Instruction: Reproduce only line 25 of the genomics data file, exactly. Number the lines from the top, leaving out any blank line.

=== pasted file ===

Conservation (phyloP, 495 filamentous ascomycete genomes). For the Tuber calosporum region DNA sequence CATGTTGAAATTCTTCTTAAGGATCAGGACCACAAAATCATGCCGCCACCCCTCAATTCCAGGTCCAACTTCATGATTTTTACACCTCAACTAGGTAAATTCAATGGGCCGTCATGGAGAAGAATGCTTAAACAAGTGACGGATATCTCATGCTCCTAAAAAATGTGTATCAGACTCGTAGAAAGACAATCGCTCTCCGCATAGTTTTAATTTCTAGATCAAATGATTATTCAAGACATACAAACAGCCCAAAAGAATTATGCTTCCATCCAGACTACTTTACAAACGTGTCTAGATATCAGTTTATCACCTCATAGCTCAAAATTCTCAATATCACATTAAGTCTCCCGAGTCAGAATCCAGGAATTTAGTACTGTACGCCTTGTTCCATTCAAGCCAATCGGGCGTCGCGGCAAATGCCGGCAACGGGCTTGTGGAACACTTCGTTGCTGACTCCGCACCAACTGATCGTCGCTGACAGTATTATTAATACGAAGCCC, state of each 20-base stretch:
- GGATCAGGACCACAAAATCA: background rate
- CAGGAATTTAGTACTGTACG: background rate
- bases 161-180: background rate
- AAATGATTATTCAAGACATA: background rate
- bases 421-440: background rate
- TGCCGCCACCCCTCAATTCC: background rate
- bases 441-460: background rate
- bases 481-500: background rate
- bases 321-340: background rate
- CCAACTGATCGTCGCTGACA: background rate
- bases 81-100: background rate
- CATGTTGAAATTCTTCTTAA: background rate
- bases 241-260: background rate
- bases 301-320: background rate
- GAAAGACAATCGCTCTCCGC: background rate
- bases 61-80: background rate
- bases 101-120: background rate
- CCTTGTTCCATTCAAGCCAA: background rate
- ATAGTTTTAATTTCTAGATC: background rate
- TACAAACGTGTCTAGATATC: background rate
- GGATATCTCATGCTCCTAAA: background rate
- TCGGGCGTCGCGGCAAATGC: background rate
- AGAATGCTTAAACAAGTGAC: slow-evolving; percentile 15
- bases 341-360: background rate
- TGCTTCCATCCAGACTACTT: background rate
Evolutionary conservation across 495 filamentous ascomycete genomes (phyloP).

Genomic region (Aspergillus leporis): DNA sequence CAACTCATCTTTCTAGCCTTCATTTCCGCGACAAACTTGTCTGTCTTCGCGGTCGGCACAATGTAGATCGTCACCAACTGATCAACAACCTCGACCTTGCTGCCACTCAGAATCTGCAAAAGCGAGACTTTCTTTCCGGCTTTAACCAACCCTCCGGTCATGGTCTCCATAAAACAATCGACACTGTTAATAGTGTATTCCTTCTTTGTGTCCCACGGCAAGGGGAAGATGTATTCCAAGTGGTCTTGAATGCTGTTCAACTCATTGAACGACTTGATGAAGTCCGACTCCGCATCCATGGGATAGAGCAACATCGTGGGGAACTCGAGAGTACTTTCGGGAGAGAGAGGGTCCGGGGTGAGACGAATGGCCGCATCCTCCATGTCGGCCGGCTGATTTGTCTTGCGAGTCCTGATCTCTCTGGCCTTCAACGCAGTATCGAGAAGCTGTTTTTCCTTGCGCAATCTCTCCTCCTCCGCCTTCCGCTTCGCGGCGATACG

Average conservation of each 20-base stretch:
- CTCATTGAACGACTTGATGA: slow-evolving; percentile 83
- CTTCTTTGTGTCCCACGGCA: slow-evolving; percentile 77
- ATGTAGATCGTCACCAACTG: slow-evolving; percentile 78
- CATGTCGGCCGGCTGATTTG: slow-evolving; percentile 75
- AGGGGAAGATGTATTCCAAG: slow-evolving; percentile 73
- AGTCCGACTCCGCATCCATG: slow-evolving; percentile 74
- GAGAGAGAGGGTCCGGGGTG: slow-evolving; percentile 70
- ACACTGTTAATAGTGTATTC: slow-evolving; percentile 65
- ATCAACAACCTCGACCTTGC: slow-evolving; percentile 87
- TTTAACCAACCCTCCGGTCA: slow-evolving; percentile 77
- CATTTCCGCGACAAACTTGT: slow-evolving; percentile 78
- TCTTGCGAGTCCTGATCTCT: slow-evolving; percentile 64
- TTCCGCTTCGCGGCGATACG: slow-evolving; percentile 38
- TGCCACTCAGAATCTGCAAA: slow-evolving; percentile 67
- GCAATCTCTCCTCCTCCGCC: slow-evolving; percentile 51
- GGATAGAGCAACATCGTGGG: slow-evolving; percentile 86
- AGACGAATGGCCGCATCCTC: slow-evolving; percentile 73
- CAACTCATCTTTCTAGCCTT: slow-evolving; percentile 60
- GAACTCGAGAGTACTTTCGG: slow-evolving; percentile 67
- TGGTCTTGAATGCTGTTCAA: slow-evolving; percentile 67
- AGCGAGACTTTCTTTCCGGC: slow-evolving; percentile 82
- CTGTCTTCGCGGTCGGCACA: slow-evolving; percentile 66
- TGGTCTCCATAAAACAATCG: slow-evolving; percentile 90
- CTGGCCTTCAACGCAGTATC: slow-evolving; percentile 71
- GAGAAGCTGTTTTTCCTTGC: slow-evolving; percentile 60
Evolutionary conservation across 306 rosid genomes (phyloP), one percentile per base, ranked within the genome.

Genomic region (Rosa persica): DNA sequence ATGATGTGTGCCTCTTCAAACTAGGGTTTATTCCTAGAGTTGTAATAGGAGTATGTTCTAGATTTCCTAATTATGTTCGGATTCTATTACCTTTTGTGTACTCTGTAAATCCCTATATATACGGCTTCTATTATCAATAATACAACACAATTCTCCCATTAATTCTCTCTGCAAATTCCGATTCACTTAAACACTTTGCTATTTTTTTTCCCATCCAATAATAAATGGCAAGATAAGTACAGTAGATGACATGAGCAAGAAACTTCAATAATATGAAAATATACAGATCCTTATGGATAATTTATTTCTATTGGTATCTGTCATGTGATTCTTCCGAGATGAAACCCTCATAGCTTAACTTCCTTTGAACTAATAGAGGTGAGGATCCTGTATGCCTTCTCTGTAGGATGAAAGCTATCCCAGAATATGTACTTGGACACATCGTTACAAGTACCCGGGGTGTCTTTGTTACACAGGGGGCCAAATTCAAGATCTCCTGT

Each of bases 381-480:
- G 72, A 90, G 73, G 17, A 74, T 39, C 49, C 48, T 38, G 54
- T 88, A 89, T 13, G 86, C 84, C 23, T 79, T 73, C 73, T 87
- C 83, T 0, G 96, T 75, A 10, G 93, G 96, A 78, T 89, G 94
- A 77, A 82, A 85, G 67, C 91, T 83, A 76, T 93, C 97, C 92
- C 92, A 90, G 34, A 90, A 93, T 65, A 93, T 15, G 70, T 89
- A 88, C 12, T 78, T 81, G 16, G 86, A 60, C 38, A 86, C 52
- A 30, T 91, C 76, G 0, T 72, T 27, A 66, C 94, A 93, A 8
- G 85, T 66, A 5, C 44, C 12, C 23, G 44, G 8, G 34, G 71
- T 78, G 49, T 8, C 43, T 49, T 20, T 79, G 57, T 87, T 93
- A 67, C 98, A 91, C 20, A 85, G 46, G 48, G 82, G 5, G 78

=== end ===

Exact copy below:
- bases 341-360: background rate